An 11.00 (on the dot) heiße Schokolade is a bodily necessity for me, a pause to warm up, catch breath, and take stock. Perched on a shoulder above the village, the authentic Weiberhimml hut, bedecked with mountain artefacts, is the perfect mid-morning stop. The view down the valley toward distant Big Brother Ischgl is hefted between the very slopes that dumped death on the unwitting inhabitants below. This is the view that a certain E. Hemingway would have seen on his own ski forays around Galtür. He wrote a short story ‘An Alpine Idyll’ here, 28 years before winning the Nobel Prize in Literature in 1954. The pollen-free air and tranquillity attracted other future Nobel laureates before him.

Ernest Hemmingway 2nd from left skiing in Galtur

Albert Einstein and his chum Erwin Schrödinger (no record of the cat) puzzled quantum mechanics here, perhaps over cups of hot chocolate. Both went on, paradoxically, to win Nobels in Physics. True giants, they fled the Nazis, via Galtür, into nearby neutral Switzerland.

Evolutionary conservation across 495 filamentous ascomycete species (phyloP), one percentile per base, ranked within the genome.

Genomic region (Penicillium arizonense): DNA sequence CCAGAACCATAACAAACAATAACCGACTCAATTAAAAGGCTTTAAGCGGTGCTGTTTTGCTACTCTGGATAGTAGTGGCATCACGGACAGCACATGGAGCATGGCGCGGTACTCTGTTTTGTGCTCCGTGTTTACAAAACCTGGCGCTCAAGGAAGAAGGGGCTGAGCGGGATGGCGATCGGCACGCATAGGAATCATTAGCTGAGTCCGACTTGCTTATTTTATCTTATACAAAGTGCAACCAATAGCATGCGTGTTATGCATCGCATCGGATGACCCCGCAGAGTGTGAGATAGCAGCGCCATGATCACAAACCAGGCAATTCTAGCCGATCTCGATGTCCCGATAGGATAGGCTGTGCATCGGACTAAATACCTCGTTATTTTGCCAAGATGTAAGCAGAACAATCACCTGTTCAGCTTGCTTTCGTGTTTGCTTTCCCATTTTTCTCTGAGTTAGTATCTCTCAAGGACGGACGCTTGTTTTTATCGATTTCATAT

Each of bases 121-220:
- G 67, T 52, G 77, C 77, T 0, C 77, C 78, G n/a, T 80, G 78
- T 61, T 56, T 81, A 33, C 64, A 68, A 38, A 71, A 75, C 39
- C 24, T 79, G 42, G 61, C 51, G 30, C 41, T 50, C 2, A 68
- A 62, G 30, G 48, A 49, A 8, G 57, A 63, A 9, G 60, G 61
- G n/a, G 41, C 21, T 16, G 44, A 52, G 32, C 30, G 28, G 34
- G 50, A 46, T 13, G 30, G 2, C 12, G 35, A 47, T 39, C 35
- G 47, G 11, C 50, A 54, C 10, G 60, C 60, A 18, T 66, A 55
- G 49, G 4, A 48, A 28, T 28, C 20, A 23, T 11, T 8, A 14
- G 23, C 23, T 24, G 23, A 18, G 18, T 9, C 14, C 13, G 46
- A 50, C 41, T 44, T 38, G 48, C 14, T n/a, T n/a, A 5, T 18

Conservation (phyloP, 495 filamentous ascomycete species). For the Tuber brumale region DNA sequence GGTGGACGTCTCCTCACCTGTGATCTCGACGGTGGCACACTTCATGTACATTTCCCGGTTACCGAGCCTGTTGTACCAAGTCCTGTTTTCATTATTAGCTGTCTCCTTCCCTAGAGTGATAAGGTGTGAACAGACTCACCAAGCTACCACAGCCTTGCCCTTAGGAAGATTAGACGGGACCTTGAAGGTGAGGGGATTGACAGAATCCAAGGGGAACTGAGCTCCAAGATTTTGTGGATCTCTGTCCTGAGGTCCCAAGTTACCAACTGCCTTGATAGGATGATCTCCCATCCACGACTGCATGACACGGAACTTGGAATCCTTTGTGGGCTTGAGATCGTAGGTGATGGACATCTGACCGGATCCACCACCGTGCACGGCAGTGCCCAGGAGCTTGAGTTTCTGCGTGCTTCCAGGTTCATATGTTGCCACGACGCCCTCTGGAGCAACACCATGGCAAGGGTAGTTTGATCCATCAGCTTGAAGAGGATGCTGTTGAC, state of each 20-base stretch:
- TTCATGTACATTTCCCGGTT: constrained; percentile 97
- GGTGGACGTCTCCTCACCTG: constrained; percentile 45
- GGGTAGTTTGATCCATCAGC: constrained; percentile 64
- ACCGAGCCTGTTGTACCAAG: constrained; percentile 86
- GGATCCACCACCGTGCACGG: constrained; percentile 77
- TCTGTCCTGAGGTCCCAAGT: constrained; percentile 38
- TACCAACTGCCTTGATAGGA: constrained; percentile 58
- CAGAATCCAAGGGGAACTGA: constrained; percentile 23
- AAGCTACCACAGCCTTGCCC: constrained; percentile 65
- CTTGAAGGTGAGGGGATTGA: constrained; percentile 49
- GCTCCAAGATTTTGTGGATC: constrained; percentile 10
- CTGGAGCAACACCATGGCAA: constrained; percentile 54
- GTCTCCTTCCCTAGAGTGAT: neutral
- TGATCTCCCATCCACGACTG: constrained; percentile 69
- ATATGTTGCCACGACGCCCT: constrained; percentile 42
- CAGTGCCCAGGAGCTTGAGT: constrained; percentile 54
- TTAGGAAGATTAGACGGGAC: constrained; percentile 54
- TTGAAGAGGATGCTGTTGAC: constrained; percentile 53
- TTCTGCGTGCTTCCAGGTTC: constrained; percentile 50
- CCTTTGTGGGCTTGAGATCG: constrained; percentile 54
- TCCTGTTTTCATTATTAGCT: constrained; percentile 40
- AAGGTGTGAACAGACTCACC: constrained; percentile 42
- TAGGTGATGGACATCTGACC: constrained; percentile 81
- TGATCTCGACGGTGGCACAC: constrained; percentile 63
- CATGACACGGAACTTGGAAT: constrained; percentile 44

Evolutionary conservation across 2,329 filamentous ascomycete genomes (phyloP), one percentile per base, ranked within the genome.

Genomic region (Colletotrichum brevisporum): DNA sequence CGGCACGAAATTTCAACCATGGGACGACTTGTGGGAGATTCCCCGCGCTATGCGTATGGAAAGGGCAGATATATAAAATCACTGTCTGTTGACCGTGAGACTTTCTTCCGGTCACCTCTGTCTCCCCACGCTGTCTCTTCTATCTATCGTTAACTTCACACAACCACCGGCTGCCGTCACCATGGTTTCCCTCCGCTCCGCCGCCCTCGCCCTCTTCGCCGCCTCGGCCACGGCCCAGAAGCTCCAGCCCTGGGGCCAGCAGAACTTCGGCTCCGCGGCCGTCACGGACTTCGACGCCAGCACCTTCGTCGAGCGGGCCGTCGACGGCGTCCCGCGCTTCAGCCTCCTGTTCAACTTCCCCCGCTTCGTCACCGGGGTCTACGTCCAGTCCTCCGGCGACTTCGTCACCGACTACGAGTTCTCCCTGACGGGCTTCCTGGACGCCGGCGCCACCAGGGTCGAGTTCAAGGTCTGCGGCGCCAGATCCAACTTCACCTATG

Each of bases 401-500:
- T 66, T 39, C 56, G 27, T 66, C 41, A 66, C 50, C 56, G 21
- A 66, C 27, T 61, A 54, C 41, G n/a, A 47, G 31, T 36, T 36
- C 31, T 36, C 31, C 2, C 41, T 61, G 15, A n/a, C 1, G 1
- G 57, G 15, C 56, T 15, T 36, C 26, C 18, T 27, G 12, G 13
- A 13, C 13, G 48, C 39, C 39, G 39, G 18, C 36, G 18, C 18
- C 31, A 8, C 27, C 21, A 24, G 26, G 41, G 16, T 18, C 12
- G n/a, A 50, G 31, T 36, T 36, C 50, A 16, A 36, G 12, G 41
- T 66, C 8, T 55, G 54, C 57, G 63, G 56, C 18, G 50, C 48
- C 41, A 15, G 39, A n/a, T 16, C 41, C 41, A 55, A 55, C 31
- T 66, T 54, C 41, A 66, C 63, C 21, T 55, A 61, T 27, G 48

My thoughts, not quite so lofty, turned back to the slopes. More exploring. There are runs that, in certain moments of time, certain conditions, certain companions, and a certain state of being, live forever in my mind. Number 8 is one of those. A proper red, it starts on a ridge just above the tree line, switch-backs down with some steepish drops, widening then narrowing, before revealing a view of such staggering perfection it is absolutely necessary to stop and gasp. Framed by flanking trees, distant mountains reflected in the surface, is Lake Kopsee, gin-clear in the rarefied air.

Lake Kopsee Galtur. Pic Michael Cranmer

For those more at home on flatter terrain, a wide variety of cross-country trails snake alongside streams and up valleys. Young skiers have tuition on nursery slopes upon the gentle area dominated by the Hotel Almhof, which is where I took my lunch on their Panorama-Tenne terrace. Experience has taught me to ski hard, pause for the obligatory hot choc, ski hard again, then eat late: a table booked for 2.00 is ideal. Things are calmer after the midday rush.